It should also be possible to place the include directive inside the .htaccess file, but if you can modify the httpd.conf that is the preferred way to do it.
Then, in the html file:

<body>
  <p>
  <!--#include virtual="somefile"-->
  </p>
</body>

This action will insert the file "somefile" in your html page between the <p> tags. I use this all the time with this site to include the menu, a flash part, the header and footer.
You can insert html, javascript, php-code and plain text files. Doc files contain a binary part (try opening it with notepad under windows), so to insert those, you will need php or javascript.

Thanks for this info. I am running Apache with WinXP Pro SP3. How would I change the httpd.conf info to achieve same results? You are apparently using linux, so your directory structure is different. Sorry if I sound stupid, but I was using IIS5.1 before and my php was unstable with it, so I installed apache. Now there are things with apache that are different (although in a good way).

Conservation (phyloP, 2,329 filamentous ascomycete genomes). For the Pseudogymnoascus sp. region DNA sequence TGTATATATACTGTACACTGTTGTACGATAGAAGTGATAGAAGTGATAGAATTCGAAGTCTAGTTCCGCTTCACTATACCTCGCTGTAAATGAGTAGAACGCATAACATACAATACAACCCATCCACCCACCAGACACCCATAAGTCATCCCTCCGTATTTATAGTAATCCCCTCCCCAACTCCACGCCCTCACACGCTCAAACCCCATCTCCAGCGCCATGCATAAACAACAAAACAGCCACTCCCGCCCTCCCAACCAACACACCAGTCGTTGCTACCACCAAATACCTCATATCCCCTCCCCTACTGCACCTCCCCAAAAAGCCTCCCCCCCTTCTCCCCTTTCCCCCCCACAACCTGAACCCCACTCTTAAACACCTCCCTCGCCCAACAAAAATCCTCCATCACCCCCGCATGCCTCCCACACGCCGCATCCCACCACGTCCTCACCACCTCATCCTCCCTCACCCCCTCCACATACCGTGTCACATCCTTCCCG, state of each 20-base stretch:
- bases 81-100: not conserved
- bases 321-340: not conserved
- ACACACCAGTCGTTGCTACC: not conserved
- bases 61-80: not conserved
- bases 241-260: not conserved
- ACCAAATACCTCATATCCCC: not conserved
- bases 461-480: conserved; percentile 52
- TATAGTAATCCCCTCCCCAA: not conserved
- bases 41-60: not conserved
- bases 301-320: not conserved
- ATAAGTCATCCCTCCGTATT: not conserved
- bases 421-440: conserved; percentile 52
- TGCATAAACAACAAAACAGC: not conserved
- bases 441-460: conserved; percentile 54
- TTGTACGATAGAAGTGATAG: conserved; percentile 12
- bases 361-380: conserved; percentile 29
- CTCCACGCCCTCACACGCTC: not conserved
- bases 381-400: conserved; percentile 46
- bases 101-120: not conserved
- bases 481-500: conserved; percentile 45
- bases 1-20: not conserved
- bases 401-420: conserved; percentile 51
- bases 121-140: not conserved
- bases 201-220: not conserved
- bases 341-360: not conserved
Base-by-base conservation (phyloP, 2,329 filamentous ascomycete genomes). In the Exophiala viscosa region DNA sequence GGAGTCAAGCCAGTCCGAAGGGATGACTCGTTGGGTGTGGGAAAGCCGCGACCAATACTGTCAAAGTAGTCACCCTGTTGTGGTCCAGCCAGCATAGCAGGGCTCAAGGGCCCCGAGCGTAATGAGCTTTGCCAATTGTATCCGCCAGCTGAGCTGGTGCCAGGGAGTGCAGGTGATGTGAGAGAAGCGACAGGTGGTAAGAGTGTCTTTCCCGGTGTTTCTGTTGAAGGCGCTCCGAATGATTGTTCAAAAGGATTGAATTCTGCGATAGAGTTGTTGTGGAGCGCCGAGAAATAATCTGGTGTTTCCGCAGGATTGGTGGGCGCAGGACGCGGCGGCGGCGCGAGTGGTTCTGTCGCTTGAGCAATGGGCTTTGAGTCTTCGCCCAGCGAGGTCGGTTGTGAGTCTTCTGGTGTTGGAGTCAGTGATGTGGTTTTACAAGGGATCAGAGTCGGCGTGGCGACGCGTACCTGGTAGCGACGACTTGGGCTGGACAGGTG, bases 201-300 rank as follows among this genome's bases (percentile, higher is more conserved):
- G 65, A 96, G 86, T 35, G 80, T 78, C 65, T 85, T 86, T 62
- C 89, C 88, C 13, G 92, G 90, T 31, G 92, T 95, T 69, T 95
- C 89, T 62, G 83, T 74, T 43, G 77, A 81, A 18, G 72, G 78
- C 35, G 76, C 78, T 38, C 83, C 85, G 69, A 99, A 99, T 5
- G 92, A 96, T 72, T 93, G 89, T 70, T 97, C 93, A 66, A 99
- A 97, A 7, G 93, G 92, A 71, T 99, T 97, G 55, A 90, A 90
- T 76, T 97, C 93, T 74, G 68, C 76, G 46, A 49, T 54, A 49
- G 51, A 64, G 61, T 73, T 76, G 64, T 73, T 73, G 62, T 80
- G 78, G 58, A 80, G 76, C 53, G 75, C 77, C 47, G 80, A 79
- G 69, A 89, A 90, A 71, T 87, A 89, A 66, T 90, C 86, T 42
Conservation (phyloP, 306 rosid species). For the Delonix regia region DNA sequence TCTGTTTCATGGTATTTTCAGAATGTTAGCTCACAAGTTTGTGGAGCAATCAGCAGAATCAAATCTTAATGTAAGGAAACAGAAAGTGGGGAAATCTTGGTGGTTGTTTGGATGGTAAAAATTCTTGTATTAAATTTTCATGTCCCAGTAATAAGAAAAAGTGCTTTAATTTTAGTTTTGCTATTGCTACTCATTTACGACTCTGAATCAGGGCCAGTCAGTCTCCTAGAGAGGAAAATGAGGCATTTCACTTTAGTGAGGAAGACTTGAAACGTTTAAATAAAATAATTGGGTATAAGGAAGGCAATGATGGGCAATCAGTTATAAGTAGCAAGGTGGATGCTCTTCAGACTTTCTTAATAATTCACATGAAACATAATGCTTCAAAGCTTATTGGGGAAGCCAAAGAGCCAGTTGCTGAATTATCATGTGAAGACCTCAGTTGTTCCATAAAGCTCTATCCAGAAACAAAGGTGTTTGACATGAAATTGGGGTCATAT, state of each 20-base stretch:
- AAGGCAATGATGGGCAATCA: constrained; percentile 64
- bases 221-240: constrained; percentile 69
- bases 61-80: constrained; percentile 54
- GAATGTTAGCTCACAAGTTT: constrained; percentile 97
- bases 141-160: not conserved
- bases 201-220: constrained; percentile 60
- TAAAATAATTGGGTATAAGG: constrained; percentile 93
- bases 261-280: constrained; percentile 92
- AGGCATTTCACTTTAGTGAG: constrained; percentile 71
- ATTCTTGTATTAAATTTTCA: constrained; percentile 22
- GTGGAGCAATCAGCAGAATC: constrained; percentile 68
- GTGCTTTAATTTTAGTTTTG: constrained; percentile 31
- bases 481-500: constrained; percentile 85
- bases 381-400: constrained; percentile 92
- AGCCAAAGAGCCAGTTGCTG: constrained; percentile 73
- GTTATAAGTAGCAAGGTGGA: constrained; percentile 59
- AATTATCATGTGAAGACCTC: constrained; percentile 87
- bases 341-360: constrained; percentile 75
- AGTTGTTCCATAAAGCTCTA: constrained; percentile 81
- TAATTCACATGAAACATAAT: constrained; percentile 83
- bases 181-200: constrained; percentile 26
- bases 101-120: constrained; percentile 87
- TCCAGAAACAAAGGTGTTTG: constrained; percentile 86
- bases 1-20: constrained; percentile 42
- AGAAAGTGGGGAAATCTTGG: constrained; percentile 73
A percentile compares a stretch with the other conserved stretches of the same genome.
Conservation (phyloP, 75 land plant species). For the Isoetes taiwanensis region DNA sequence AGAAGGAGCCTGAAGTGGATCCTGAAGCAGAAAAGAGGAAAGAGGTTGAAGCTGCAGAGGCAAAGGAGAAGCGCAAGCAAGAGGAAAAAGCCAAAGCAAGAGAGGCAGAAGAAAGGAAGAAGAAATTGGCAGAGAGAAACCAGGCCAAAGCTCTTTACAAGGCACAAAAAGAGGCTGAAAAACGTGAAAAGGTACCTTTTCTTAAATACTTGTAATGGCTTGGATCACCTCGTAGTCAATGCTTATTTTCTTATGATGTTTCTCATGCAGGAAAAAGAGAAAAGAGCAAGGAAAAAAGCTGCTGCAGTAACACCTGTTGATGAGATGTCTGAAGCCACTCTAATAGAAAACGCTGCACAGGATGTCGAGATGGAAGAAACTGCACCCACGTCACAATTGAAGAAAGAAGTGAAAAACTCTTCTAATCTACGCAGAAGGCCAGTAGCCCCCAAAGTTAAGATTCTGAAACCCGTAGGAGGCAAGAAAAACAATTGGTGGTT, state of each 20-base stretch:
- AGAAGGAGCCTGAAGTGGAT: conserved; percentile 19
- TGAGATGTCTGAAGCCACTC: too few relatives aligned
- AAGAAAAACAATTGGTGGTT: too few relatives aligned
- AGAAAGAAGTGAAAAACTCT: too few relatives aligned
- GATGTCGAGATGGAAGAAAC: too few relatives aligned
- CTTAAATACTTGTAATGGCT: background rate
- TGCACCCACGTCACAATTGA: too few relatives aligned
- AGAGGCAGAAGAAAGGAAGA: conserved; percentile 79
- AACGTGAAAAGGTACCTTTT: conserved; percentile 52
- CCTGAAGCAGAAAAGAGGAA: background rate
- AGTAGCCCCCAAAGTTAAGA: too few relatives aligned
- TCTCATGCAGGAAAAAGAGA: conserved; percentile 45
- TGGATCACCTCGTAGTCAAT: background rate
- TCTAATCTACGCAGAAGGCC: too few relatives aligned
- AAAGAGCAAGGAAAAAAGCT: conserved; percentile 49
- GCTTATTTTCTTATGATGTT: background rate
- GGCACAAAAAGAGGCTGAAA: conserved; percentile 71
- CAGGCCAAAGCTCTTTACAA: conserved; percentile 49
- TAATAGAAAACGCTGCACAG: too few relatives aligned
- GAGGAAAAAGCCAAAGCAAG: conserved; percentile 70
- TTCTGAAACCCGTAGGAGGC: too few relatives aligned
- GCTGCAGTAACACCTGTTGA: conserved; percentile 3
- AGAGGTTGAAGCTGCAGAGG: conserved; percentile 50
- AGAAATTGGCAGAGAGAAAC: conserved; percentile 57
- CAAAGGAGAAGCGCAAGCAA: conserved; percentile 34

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Well there is not much different when running Apache on Windows. The paths are different, so on Linux you use:

LoadModule include_module /usr/lib/httpd/modules/mod_include.so

and for Windows:

LoadModule include_module modules/mod_include.so

Then inside the <Directory></Directory> where your site is parked you add:

Options +Includes
	    AddType text/html .shtml
	    AddOutputFilter INCLUDES .shtml
	    AddOutputFilter INCLUDES .html